The calls and messages were all to congratulate him on becoming a question on the long-running, American television game show Jeopardy.

“To tell you the truth, I didn't know how to feel. It was a pleasant surprise and it felt good for something positive to come out of nowhere,” Fraser told the Jamaica Observer.

The question “Reggae saxophonist Dean Fraser is a celebrated artist of this Caribbean country?” was correctly answered by contestant Gus Guszkowski, who was competing in the Jeopardy National College Championship.

“I just have to give thanks for the love shown to me by music lovers all over the world. I have to make special mention of my fellow Jamaicans who always show me love. This love is what keeps me going and makes me want to do more of what I'm doing,” said Fraser.

Speaking of the love shown to him by Jamaicans, Fraser pointed to his most recent release, the album Flat Bridge, noting that the response from Jamaicans has been overwhelming.

“I am a man who go to the market and in the streets and I am used to hearing people hail me 'Yes, Mr Fraser!'. Now I am having people call out to me, 'Flat Bridge', so I know the music is making a connection. This is great because I have a lot of young musicians around me and it is great to show them that with hard work they can go out there, hold their own and make a name for themselves,” he noted.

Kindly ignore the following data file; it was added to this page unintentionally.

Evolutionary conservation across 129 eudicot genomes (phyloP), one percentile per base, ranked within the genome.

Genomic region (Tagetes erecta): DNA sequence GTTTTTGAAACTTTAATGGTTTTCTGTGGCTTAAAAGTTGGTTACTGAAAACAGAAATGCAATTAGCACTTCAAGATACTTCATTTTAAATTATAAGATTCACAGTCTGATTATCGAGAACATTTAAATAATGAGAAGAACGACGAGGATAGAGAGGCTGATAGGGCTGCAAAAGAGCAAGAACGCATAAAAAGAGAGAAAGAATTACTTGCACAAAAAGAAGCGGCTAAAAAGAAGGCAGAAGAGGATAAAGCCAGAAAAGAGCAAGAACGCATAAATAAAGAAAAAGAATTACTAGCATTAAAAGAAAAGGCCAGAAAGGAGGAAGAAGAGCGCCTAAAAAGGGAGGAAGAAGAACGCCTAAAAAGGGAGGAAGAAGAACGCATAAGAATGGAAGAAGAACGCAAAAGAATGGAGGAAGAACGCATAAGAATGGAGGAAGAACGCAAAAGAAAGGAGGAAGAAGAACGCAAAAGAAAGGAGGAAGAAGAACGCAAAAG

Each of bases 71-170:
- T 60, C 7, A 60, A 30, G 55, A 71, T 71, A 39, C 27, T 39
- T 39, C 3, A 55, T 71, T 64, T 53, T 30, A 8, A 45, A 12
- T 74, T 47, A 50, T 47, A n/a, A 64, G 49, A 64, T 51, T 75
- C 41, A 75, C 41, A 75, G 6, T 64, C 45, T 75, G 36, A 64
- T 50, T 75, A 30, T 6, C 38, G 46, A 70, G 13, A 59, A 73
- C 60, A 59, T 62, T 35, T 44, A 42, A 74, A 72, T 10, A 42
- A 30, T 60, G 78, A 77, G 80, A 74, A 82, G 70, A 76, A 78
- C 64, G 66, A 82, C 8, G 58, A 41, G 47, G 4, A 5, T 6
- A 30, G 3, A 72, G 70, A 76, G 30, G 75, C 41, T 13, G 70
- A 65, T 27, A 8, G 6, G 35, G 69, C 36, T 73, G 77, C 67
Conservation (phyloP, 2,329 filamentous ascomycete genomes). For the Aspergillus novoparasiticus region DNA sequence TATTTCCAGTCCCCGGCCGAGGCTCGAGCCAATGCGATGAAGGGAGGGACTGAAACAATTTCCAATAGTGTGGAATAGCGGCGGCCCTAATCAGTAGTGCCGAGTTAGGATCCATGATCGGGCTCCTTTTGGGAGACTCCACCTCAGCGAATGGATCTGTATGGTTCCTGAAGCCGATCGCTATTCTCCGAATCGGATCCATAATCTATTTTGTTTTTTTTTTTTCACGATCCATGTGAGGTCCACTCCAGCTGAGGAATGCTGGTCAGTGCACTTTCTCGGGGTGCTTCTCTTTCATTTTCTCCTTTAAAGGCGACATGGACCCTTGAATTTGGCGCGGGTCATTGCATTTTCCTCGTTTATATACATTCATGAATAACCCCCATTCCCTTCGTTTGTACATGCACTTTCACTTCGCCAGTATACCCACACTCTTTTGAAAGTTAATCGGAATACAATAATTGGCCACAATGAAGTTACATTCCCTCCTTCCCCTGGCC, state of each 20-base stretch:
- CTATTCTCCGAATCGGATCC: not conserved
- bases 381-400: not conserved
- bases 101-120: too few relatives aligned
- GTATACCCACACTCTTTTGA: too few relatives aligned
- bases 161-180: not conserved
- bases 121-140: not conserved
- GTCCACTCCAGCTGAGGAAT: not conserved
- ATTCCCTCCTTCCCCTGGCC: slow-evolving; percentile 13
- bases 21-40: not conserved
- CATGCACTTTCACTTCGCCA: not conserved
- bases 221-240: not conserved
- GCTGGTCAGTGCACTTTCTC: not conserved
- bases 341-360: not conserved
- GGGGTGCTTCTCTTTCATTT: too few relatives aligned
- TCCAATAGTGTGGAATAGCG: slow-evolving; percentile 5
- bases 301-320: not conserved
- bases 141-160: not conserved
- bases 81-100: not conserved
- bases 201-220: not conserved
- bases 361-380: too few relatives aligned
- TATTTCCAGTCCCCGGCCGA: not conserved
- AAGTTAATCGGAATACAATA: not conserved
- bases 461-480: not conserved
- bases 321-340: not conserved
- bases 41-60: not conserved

Fraser was a key person in curating the musical tributes for Monday's thanksgiving service for legendary bassist Robbie Shakeapeare, who died on December 8, 2021.

He shared his reflections on the man and his music.

“Robbie took playing of the music to the highest level. There was a seriousness to his art that was on the next level. For all the years that I worked with Robbie, he never just came into studio, record his bass track and leave. He would give you a bassline and then sit and listen to the recording and before him leave is three or four more basslines you get, leaving you in limbo as to which one to pick. He was a real rockstar whose talent just grew from strength to strength. There will never be another Robbie Shakespeare, so all we can do is miss him,” Fraser added.

BY RICHARD JOHNSON Observer senior reporter johnsonr@jamaicaobserver.com

Now you can read the Jamaica Observer ePaper anytime, anywhere. The Jamaica Observer ePaper is available to you at home or at work, and is the same edition as the printed copy available at https://bit.ly/epaper-login

HOUSE RULES

  1. We welcome reader comments on the top stories of the day. Some comments may be republished on the website or in the newspaper; email addresses will not be published.
  2. Please understand that comments are moderated and it is not always possible to publish all that have been submitted. We will, however, try to publish comments that are representative of all received.
  3. We ask that comments are civil and free of libellous or hateful material. Also please stick to the topic under discussion.
  4. Please do not write in block capitals since this makes your comment hard to read.
  5. Please don't use the comments to advertise. However, our advertising department can be more than accommodating if emailed: advertising@jamaicaobserver.com.
  6. If readers wish to report offensive comments, suggest a correction or share a story then please email: community@jamaicaobserver.com.
  7. Lastly, read our Terms and Conditions and Privacy Policy